http://critical-reaction.co.uk/2600/06-05-2010-a-familiar-pattern

Comments Off

BNP’s Euro success should not shut door on voting reform (9 June 2009)

Tags: , , , , , , , ,

BNP’s Euro success should not shut door on voting reform (9 June 2009)

Posted on 09 June 2009 by admin

The two electoral systems most widely discussed for Westminster are both less likely to elect extremists than first-past-the-post

As the dust settles on the county and European election results, one can take stock of what they mean for the parties and politics over the next year and in the long term.

The county elections are probably the more accurate measure of what might happen in the next general election, because they use the same electoral system and the considerations people have in mind when choosing their vote are more similar.

The county results point to the Conservatives being substantially ahead and in a position to win the next general election, although they have less of a margin of comfort than they did last year, when they were 43-23 ahead of Labour in national vote share, rather than this year’s 38-22. While Labour’s vote collapsed, the Conservative vote has been gently drifting downwards.

It is too easy to dismiss the Euro results as a freakish curiosity: while voters perhaps behave oddly in European parliament elections, the results can be consequential and indicative of future trends.

The 1979 European election produced a Conservative landslide, and the campaign was marked by ludicrous Labour infighting, a prelude to the divisions and disaster of the next four years. In 1984 Neil Kinnock proved that Labour was not dead, and in 1989 Labour inflicted Margaret Thatcher’s only defeat in a national election. It was the first pillar of her rule to crumble; a botched reshuffle, the resignation of the chancellor and a stalking-horse challenge followed by the end of the year – and in 1990 she was out.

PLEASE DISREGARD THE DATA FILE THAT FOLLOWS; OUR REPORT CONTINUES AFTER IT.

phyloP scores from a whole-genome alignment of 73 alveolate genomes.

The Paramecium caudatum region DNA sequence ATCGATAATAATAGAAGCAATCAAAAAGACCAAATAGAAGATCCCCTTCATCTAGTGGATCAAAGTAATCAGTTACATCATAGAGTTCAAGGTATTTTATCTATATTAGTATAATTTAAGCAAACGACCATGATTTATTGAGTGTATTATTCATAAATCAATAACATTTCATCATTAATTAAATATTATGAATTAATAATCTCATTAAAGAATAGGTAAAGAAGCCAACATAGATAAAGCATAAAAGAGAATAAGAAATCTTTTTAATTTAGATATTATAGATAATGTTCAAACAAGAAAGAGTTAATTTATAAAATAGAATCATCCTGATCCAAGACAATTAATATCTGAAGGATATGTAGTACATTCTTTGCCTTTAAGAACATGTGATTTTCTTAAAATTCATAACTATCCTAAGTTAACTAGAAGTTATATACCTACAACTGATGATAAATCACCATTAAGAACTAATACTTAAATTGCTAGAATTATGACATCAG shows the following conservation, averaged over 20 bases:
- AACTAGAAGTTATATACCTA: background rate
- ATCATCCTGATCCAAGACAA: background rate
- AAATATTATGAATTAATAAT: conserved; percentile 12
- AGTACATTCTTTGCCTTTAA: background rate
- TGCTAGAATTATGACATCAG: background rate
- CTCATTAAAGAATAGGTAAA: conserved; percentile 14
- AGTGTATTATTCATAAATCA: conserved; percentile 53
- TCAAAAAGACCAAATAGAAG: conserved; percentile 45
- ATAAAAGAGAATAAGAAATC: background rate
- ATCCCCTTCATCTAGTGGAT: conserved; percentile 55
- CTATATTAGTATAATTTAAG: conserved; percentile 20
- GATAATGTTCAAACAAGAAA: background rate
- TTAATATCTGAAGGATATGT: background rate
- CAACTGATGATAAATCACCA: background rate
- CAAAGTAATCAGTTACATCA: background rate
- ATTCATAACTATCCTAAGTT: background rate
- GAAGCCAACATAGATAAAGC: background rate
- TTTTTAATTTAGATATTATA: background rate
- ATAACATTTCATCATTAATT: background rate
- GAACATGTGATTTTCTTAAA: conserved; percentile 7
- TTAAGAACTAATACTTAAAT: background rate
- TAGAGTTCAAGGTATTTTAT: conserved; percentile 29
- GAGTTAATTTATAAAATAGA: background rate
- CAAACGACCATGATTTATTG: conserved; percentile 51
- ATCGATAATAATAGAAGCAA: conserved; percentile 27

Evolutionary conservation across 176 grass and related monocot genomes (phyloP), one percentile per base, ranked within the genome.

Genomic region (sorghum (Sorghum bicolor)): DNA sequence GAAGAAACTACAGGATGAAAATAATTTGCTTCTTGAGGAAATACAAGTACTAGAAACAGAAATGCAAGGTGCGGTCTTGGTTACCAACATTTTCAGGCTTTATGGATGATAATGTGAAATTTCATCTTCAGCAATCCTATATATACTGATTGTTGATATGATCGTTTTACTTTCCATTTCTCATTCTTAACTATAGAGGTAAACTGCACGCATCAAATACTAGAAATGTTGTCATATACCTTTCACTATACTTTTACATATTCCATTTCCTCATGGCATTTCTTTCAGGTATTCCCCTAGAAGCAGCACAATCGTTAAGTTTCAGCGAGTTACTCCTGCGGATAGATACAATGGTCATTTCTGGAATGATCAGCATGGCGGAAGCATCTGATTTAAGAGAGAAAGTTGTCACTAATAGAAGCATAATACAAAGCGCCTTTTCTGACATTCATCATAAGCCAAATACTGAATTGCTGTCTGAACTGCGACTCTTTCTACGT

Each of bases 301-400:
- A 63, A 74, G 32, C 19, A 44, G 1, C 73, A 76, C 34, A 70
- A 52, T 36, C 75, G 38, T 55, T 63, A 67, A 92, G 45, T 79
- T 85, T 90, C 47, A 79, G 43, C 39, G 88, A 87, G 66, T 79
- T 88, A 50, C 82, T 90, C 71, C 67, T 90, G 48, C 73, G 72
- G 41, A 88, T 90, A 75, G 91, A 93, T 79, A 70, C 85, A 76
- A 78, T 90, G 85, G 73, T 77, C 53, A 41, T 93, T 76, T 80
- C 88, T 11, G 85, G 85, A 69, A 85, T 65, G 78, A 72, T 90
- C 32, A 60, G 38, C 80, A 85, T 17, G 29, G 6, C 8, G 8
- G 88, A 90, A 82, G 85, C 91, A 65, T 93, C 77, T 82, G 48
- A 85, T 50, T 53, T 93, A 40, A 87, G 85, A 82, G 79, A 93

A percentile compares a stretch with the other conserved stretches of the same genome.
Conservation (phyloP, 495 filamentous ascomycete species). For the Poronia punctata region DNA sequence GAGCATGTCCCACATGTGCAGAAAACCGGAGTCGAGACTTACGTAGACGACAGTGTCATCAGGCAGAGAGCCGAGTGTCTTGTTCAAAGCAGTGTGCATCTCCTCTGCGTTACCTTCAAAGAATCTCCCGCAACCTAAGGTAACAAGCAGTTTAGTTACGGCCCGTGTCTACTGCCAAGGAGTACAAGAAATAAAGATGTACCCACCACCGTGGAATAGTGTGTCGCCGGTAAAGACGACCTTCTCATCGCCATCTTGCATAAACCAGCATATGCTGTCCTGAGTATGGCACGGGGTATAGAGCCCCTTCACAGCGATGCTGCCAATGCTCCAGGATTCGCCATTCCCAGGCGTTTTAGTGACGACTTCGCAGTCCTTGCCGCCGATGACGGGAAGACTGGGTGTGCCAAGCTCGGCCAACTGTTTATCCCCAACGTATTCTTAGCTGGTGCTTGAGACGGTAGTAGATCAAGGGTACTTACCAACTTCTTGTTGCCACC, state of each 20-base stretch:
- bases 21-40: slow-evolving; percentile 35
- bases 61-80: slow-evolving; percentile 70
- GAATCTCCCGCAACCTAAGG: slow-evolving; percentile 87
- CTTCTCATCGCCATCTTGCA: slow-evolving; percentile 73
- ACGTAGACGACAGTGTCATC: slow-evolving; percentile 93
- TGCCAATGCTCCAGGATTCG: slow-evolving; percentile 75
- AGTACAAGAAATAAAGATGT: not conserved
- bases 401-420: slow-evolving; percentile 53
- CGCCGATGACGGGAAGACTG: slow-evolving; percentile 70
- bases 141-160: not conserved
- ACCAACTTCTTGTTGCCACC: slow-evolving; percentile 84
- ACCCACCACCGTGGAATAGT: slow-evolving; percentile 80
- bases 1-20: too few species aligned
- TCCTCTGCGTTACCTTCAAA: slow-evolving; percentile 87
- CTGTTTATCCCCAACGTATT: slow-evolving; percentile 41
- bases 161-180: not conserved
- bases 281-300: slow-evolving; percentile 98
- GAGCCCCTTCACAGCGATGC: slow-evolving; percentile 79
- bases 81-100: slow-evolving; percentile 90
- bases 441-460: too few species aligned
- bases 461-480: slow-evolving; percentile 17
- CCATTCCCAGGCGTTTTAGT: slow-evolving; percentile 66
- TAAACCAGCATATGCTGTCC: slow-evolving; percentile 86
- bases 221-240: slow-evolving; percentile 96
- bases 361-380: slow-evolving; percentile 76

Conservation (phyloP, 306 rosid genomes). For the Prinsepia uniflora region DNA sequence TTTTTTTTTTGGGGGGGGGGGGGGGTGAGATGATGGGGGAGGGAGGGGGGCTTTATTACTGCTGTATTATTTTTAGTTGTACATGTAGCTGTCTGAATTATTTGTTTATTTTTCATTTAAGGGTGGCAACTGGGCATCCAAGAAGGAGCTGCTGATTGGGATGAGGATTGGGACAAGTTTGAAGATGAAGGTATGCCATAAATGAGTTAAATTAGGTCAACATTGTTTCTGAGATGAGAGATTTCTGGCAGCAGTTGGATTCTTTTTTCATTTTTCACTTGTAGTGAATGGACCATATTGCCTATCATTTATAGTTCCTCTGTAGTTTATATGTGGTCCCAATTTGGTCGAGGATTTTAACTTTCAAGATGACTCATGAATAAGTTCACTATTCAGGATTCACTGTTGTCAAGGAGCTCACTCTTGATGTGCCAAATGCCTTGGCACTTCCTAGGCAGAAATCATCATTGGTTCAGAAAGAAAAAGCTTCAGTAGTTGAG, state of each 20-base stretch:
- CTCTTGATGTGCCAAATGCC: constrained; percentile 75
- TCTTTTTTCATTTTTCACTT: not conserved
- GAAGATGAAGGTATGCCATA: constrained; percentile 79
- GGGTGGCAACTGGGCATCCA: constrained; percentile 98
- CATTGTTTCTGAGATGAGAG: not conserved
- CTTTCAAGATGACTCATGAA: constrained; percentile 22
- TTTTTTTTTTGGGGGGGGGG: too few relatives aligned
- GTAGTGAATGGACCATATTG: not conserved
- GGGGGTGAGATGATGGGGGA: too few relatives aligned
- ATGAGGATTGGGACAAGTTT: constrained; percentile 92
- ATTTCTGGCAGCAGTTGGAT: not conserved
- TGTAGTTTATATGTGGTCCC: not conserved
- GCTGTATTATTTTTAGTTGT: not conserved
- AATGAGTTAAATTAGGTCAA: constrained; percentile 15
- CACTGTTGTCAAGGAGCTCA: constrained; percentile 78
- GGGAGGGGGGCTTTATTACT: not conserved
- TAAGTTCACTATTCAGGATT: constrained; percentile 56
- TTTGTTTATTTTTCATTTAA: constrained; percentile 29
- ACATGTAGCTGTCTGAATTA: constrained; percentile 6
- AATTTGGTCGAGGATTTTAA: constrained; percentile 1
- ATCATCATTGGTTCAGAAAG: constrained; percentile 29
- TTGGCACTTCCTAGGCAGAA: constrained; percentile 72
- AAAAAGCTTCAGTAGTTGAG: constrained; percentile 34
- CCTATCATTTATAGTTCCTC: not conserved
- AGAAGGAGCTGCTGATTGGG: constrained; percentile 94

The 1989 election was also interesting for the 15% of the vote for the Greens, and the Conservative tilt to Euroscepticism. In 1994, John Major did not do quite badly enough to trigger a leadership challenge. In 1999, the Conservatives’ win, and the vote for Ukip, helped take joining the euro off the agenda, and the low turnout and strong vote for smaller parties was a sign of what was to come, confirmed by the fragmentation of the vote and the weak performance by both main parties in 2004.

The 2009 European elections will surely be notable for more than confirmation of existing trends away from the two (or three) principal British political parties.

The pre-eminent fact is the astonishingly low Labour share of the national vote, at 15.8%. Winning at the last general election in 2005, with 36% of the British vote on a 61% turnout, showed that Labour was on thin ice. Euro 2009 may be an important point on a long-term declining trend in Labour’s vote and vote share that has only been briefly interrupted for decades (in 1966, 1997, and arguably 1992).

The working-class vote is decreasing and becoming less unionised, less cohesive, less loyal to a party and less inclined to turn out.

New Labour found a new, but fickle, group of voters to add to the declining existing Labour electorate, but accelerated the alienation of the old core vote. Now the New and Old Labour electorates are bleeding away at the same time and the remnant of Labour stands cruelly exposed, unable even to win a plurality in Wales.

It seems a particularly severe case of the malaise that has afflicted the centre-left in other EU countries, including France and Germany (although Spain’s socialist government did not do too badly against a poor economic backdrop). However, the saving grace for the left of British politics is that the Conservatives are winning by default rather than because of a surge in their own support.